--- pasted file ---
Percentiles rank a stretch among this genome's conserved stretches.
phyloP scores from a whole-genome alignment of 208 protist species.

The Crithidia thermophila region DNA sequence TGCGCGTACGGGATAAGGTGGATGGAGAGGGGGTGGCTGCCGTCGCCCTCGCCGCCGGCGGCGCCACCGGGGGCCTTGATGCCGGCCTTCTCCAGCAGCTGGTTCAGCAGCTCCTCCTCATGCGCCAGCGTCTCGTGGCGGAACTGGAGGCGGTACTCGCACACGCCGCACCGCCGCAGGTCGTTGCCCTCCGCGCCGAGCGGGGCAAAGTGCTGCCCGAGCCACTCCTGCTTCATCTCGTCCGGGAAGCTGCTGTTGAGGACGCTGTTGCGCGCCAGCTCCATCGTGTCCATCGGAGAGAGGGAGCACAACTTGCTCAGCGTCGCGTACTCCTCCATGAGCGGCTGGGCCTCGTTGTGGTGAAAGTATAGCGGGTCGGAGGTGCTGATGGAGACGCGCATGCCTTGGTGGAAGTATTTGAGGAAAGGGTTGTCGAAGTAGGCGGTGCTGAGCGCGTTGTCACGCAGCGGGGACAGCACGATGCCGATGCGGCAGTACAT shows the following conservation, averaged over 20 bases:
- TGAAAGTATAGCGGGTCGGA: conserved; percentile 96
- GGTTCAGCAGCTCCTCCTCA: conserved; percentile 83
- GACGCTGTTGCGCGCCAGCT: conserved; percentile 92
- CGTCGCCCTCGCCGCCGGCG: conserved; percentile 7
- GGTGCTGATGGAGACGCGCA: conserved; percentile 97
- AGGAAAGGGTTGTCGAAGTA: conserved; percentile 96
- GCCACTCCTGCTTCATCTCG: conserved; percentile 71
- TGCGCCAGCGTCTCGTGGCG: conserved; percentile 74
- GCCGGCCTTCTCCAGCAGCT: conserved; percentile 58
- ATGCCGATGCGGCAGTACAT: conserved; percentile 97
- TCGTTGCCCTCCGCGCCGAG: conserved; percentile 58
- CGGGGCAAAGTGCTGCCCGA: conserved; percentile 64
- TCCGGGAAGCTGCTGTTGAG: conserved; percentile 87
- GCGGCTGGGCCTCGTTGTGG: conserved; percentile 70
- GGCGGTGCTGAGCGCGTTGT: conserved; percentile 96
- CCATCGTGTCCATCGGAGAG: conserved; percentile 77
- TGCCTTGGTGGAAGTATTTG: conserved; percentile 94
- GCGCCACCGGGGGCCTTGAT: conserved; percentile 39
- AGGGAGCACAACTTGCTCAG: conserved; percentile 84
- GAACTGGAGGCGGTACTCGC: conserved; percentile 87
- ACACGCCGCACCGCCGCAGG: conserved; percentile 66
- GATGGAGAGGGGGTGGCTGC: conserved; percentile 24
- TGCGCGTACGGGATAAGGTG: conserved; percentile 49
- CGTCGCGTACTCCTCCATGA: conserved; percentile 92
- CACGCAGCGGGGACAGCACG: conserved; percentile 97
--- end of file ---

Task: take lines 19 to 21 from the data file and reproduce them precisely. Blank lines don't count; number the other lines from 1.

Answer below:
- CCATCGTGTCCATCGGAGAG: conserved; percentile 77
- TGCCTTGGTGGAAGTATTTG: conserved; percentile 94
- GCGCCACCGGGGGCCTTGAT: conserved; percentile 39